• ARTIST: Sarah Pagé
  • TITLE: Voda
  • CAT#: BKWRD032
  • FORMAT: Digital
  • RELEASE DATE: June 02, 2023

The latest album from Montréal’s exploratory harpist Sarah Pagé is a dynamic journey that drifts the listener through tangled knots and flowing eddies. Comprising nine long-form movements, Voda gathers, grows and throws off tensions, revealing murky depths and phenomenal tenderness. Where her last album, Dose Curves, was rooted firmly in the harp, Voda’s scope is much wider: instruments populating the pieces include bass, cello, violin, koto, electronics, oak branches, water bowls and waterphone.

The genesis of the pieces included on Voda (a Russian word meaning ‘water’) date back to 2014 when Pagé was invited to collaborate on a contemporary dance piece by Russian/Ukranian choreographer Nika Stein. In Voda-Eau-Water, Stein and company explore themes of mortality and vitality as they are typified by humankind’s relationship to water. These conjoined realities are told through symbols drawn from Russian myth and poetry: a peasant woman washing her clothes in a river, an immortal water nymph encountering the concept of death; a dripping wet cave, a spa, a swamp, the abyss. Developing and mounting the piece was an incredibly fruitful experience for Pagé, and so the pandemic found her revisiting the work.

Over the course of a calendar year, Pagé dissected, experimented, scored and expanded the original pieces that accompanied the performance. Working in collaboration with a trusted circle of players and technicians at her home studio outside Morin-Heights (including Stein who contributes the album's lone vocals), bits of myth and bodies of water were transmuted into sound, creating a standalone album of great breadth and intensity. Following instincts that both harkened back to and pushed beyond the original material, Pagé employed an array of techniques to go deeper into the concepts of the work. For instance, several of the bed tracks were processed through a large piece of sheet metal that was mic’d and dipped in and out of a basin of water. And that intensive process created but one subtle colour amidst the vivid soundworld that is Voda.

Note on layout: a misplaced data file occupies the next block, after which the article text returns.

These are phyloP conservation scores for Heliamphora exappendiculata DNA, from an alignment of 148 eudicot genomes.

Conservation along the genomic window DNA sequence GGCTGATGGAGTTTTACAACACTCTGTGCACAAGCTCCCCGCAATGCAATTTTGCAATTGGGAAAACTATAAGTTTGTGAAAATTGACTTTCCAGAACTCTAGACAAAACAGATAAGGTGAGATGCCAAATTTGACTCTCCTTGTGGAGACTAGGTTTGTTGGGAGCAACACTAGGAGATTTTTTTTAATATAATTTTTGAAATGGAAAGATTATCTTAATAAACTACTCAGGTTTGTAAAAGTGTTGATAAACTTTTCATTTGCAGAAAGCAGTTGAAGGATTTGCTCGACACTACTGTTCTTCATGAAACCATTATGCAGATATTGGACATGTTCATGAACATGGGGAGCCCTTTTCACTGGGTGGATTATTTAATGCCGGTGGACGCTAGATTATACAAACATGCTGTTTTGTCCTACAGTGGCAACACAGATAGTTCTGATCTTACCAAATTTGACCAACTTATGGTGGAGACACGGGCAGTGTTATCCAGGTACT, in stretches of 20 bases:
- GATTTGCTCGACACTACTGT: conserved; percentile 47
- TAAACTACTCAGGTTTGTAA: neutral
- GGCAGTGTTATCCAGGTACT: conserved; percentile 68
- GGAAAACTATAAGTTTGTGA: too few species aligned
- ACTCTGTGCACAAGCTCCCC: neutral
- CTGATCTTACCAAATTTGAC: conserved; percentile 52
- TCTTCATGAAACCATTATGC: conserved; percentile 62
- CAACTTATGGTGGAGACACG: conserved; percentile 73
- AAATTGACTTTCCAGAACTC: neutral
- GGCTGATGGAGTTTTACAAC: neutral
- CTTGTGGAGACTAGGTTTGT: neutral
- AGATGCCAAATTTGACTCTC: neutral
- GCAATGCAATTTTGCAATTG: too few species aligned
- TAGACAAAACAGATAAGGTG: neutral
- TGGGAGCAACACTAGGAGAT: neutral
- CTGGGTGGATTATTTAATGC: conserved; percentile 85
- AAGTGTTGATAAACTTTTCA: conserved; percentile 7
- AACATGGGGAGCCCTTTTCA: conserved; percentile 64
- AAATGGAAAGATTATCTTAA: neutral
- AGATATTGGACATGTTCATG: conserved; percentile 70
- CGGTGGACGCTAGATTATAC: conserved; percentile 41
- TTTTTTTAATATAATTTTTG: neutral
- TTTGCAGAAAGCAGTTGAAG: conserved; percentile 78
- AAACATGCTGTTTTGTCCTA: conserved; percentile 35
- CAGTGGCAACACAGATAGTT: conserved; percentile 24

A central text that inspired the album (and the dance piece that preceded it) is a poem by 19th century Russian poet Mikhail Lermontov entitled ‘The Mermaid’. The English translation by Vladimir Nabokov includes a line that seems to capture the power and dynamism of the music of Voda: “Both making noise and whirling, the river rocked / the clouds reflected in her”.

“graceful”New Sounds, WNYC
“gripping and enveloping”Cast the Dice

“a rich, expansive sound universe”PAN M 360
“full of mystic beauty and gentle, fluttering melodies”Bandcamp
“a hushed, quietly-unfolding mystery”The Autumn Roses

“Her ability to portray beauty and danger in turn and at times together is extraordinary.”A Closer Listen

“a dynamic journey that drifts the listener through tangled knots and flowing eddies”The Attic Mag

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